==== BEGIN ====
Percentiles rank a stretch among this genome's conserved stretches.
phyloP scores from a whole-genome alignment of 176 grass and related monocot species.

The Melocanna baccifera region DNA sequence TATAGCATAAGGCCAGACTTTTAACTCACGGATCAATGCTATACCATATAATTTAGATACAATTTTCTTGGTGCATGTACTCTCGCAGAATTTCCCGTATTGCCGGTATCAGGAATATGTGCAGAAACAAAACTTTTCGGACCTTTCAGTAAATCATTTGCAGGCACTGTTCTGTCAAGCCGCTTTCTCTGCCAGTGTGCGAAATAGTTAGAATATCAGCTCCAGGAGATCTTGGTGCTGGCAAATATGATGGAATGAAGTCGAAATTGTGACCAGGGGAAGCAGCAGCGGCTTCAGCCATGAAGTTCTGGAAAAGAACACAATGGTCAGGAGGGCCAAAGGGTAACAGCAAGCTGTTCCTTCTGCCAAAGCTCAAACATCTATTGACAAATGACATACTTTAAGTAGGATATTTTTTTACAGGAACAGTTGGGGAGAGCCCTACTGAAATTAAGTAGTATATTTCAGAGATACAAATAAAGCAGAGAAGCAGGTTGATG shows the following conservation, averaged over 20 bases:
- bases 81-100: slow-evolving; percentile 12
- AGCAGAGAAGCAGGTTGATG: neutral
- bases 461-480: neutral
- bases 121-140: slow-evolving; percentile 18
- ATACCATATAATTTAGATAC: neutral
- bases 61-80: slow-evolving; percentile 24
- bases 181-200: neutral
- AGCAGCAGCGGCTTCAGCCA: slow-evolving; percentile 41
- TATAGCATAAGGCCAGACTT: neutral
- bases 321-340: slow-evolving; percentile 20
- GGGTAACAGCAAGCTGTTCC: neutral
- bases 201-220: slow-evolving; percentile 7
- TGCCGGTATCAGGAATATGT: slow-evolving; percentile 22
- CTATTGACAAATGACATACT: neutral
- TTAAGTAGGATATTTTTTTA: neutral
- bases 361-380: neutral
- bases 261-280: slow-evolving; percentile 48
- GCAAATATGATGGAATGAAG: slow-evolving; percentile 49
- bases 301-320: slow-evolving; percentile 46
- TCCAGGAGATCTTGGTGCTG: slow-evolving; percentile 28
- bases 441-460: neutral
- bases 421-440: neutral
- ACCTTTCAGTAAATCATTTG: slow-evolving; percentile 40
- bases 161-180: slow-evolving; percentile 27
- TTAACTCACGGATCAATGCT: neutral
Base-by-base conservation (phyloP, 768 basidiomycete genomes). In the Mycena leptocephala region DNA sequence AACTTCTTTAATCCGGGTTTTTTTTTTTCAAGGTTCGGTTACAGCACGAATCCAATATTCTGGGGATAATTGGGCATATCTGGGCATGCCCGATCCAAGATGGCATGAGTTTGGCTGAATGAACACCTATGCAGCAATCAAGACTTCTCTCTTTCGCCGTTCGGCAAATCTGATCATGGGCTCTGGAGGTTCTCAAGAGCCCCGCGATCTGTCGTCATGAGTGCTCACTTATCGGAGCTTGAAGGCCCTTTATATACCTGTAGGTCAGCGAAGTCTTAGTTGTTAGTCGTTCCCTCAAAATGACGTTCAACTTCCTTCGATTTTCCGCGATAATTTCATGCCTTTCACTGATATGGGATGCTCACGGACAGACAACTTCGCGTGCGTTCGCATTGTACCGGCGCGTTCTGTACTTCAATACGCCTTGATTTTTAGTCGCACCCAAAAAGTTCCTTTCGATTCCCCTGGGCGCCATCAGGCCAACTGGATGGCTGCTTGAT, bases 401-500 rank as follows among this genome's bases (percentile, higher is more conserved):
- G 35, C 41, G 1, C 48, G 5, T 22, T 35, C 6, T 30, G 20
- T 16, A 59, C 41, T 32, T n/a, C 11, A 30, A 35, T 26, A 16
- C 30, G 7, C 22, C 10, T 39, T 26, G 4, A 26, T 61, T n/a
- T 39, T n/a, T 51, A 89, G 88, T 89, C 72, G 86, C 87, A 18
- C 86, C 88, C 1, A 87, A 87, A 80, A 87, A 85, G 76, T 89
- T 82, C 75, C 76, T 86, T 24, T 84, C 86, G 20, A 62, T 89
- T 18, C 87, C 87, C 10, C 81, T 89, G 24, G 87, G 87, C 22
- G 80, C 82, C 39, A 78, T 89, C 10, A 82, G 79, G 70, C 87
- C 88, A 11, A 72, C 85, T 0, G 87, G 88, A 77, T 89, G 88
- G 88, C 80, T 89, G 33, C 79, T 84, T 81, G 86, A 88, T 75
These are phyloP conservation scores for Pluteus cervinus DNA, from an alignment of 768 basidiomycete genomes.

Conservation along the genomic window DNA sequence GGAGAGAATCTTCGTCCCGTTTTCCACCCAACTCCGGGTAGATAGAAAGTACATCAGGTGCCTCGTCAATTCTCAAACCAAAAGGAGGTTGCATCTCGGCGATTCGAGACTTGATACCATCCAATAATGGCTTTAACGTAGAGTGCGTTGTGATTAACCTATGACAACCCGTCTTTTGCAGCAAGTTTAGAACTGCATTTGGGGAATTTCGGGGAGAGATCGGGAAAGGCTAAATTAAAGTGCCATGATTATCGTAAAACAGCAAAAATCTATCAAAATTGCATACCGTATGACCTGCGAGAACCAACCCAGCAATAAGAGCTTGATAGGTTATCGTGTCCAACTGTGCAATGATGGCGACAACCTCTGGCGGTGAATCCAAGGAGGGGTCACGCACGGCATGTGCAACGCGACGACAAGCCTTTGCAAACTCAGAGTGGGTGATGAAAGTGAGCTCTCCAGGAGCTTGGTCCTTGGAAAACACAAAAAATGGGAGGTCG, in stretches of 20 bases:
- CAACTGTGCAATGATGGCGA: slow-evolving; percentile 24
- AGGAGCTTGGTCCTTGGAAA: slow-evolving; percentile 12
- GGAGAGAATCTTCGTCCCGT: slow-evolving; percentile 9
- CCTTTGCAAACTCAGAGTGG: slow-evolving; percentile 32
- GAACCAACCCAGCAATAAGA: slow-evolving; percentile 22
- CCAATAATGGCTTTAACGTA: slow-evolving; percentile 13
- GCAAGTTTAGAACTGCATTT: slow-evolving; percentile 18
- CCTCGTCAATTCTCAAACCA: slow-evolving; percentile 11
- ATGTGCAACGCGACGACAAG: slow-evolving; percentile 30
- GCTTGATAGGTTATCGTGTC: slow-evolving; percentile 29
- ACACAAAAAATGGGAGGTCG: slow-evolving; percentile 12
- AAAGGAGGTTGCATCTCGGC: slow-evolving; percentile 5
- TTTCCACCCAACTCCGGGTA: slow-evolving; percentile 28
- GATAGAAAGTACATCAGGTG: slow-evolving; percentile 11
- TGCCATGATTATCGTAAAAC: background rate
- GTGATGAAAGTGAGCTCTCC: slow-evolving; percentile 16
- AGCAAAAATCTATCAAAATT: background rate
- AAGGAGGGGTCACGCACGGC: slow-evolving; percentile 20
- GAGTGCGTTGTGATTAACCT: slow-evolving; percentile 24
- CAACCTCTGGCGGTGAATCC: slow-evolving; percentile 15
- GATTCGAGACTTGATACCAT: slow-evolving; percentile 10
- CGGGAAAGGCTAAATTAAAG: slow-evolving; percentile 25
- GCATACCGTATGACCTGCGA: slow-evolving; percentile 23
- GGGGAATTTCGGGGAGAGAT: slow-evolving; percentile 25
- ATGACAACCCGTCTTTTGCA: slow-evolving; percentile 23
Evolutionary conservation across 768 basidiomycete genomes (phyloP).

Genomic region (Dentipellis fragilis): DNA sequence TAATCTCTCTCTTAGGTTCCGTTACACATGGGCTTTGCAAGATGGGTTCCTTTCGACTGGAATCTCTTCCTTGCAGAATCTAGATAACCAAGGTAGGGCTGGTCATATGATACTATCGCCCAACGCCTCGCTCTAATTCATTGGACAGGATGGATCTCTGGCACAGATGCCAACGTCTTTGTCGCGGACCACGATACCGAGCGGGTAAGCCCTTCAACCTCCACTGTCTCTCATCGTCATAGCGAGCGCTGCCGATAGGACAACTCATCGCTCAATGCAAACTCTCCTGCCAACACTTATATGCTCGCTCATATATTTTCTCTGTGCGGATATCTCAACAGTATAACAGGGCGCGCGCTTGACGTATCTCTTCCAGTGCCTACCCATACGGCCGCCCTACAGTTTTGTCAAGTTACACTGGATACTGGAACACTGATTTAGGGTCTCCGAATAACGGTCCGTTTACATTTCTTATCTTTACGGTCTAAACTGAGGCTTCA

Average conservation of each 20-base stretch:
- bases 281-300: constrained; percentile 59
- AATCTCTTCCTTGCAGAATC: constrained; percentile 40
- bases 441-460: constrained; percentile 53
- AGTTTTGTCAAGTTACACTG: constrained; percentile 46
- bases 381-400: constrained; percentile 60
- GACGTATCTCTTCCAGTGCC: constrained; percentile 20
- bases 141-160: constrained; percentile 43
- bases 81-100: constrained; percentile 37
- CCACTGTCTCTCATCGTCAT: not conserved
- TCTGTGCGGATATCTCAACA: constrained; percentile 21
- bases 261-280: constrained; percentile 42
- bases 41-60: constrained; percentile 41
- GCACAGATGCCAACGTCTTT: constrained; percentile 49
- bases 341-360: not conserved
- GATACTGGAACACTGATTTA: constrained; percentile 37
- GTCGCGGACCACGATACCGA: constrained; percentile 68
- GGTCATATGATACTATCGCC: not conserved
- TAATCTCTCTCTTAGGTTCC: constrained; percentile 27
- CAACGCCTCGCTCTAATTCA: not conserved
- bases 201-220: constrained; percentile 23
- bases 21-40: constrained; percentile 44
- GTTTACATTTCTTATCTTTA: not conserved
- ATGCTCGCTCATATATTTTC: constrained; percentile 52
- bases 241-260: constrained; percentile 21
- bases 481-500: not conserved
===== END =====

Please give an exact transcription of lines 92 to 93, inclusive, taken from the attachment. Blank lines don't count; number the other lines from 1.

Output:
- ATGCTCGCTCATATATTTTC: constrained; percentile 52
- bases 241-260: constrained; percentile 21